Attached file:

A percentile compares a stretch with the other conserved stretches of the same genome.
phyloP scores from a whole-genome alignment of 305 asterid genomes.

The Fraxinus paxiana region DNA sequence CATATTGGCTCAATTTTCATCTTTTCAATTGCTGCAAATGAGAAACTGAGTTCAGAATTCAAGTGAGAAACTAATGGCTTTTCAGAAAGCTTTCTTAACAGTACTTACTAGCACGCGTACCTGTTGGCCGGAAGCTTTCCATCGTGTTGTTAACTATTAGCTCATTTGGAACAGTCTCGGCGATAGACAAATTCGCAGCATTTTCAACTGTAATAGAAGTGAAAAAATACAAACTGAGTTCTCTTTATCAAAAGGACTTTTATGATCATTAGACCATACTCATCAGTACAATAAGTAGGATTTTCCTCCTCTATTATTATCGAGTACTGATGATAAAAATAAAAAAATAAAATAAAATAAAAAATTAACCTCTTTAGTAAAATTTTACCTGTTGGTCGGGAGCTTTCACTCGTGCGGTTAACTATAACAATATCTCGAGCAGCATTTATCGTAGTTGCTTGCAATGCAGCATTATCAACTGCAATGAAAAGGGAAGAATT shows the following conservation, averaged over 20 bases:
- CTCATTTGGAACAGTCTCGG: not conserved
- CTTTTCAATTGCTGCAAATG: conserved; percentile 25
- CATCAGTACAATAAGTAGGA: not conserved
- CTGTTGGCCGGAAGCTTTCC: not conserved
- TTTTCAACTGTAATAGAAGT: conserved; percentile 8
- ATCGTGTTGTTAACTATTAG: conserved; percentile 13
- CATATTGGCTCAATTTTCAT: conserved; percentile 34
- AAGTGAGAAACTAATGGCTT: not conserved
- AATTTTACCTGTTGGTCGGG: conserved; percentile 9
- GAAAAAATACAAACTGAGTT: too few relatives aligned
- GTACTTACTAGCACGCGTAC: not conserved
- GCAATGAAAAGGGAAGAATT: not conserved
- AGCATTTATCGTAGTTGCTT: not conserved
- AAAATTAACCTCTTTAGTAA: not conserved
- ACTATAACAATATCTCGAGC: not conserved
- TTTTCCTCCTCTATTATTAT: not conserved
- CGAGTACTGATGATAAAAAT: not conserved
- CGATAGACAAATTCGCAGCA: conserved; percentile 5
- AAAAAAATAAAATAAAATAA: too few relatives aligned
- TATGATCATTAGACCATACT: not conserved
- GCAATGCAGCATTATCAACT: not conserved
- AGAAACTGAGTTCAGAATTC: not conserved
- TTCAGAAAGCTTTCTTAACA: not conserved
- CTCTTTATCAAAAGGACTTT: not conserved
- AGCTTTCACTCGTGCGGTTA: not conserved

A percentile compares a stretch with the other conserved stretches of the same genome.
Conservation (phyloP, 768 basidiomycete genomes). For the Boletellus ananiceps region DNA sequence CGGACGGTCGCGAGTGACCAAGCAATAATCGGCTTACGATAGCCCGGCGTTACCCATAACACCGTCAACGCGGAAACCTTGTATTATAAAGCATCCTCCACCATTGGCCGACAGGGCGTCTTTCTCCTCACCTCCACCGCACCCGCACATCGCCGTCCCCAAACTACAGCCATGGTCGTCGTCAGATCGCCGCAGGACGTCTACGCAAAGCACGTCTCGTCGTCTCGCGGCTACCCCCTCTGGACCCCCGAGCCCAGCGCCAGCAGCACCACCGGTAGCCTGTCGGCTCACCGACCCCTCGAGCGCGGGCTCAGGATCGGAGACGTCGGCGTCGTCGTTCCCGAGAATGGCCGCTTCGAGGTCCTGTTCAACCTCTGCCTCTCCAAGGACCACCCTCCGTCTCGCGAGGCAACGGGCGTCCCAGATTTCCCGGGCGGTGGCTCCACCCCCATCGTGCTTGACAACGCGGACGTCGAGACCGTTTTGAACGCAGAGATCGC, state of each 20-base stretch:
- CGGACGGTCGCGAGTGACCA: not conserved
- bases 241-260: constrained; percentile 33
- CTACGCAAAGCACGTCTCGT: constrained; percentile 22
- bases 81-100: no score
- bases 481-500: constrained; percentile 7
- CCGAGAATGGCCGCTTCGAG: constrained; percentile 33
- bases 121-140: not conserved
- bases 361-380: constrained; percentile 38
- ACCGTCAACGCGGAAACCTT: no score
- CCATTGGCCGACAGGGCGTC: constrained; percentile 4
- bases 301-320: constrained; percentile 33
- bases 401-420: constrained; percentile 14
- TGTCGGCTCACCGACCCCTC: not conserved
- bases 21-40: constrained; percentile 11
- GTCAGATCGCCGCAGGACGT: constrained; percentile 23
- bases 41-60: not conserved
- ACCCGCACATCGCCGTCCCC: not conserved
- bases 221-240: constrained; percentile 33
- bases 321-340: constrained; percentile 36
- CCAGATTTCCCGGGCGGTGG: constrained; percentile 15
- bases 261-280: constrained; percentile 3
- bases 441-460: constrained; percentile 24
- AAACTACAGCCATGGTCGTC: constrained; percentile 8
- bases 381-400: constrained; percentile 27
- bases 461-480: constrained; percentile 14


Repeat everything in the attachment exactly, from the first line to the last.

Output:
A percentile compares a stretch with the other conserved stretches of the same genome.
phyloP scores from a whole-genome alignment of 305 asterid genomes.

The Fraxinus paxiana region DNA sequence CATATTGGCTCAATTTTCATCTTTTCAATTGCTGCAAATGAGAAACTGAGTTCAGAATTCAAGTGAGAAACTAATGGCTTTTCAGAAAGCTTTCTTAACAGTACTTACTAGCACGCGTACCTGTTGGCCGGAAGCTTTCCATCGTGTTGTTAACTATTAGCTCATTTGGAACAGTCTCGGCGATAGACAAATTCGCAGCATTTTCAACTGTAATAGAAGTGAAAAAATACAAACTGAGTTCTCTTTATCAAAAGGACTTTTATGATCATTAGACCATACTCATCAGTACAATAAGTAGGATTTTCCTCCTCTATTATTATCGAGTACTGATGATAAAAATAAAAAAATAAAATAAAATAAAAAATTAACCTCTTTAGTAAAATTTTACCTGTTGGTCGGGAGCTTTCACTCGTGCGGTTAACTATAACAATATCTCGAGCAGCATTTATCGTAGTTGCTTGCAATGCAGCATTATCAACTGCAATGAAAAGGGAAGAATT shows the following conservation, averaged over 20 bases:
- CTCATTTGGAACAGTCTCGG: not conserved
- CTTTTCAATTGCTGCAAATG: conserved; percentile 25
- CATCAGTACAATAAGTAGGA: not conserved
- CTGTTGGCCGGAAGCTTTCC: not conserved
- TTTTCAACTGTAATAGAAGT: conserved; percentile 8
- ATCGTGTTGTTAACTATTAG: conserved; percentile 13
- CATATTGGCTCAATTTTCAT: conserved; percentile 34
- AAGTGAGAAACTAATGGCTT: not conserved
- AATTTTACCTGTTGGTCGGG: conserved; percentile 9
- GAAAAAATACAAACTGAGTT: too few relatives aligned
- GTACTTACTAGCACGCGTAC: not conserved
- GCAATGAAAAGGGAAGAATT: not conserved
- AGCATTTATCGTAGTTGCTT: not conserved
- AAAATTAACCTCTTTAGTAA: not conserved
- ACTATAACAATATCTCGAGC: not conserved
- TTTTCCTCCTCTATTATTAT: not conserved
- CGAGTACTGATGATAAAAAT: not conserved
- CGATAGACAAATTCGCAGCA: conserved; percentile 5
- AAAAAAATAAAATAAAATAA: too few relatives aligned
- TATGATCATTAGACCATACT: not conserved
- GCAATGCAGCATTATCAACT: not conserved
- AGAAACTGAGTTCAGAATTC: not conserved
- TTCAGAAAGCTTTCTTAACA: not conserved
- CTCTTTATCAAAAGGACTTT: not conserved
- AGCTTTCACTCGTGCGGTTA: not conserved

A percentile compares a stretch with the other conserved stretches of the same genome.
Conservation (phyloP, 768 basidiomycete genomes). For the Boletellus ananiceps region DNA sequence CGGACGGTCGCGAGTGACCAAGCAATAATCGGCTTACGATAGCCCGGCGTTACCCATAACACCGTCAACGCGGAAACCTTGTATTATAAAGCATCCTCCACCATTGGCCGACAGGGCGTCTTTCTCCTCACCTCCACCGCACCCGCACATCGCCGTCCCCAAACTACAGCCATGGTCGTCGTCAGATCGCCGCAGGACGTCTACGCAAAGCACGTCTCGTCGTCTCGCGGCTACCCCCTCTGGACCCCCGAGCCCAGCGCCAGCAGCACCACCGGTAGCCTGTCGGCTCACCGACCCCTCGAGCGCGGGCTCAGGATCGGAGACGTCGGCGTCGTCGTTCCCGAGAATGGCCGCTTCGAGGTCCTGTTCAACCTCTGCCTCTCCAAGGACCACCCTCCGTCTCGCGAGGCAACGGGCGTCCCAGATTTCCCGGGCGGTGGCTCCACCCCCATCGTGCTTGACAACGCGGACGTCGAGACCGTTTTGAACGCAGAGATCGC, state of each 20-base stretch:
- CGGACGGTCGCGAGTGACCA: not conserved
- bases 241-260: constrained; percentile 33
- CTACGCAAAGCACGTCTCGT: constrained; percentile 22
- bases 81-100: no score
- bases 481-500: constrained; percentile 7
- CCGAGAATGGCCGCTTCGAG: constrained; percentile 33
- bases 121-140: not conserved
- bases 361-380: constrained; percentile 38
- ACCGTCAACGCGGAAACCTT: no score
- CCATTGGCCGACAGGGCGTC: constrained; percentile 4
- bases 301-320: constrained; percentile 33
- bases 401-420: constrained; percentile 14
- TGTCGGCTCACCGACCCCTC: not conserved
- bases 21-40: constrained; percentile 11
- GTCAGATCGCCGCAGGACGT: constrained; percentile 23
- bases 41-60: not conserved
- ACCCGCACATCGCCGTCCCC: not conserved
- bases 221-240: constrained; percentile 33
- bases 321-340: constrained; percentile 36
- CCAGATTTCCCGGGCGGTGG: constrained; percentile 15
- bases 261-280: constrained; percentile 3
- bases 441-460: constrained; percentile 24
- AAACTACAGCCATGGTCGTC: constrained; percentile 8
- bases 381-400: constrained; percentile 27
- bases 461-480: constrained; percentile 14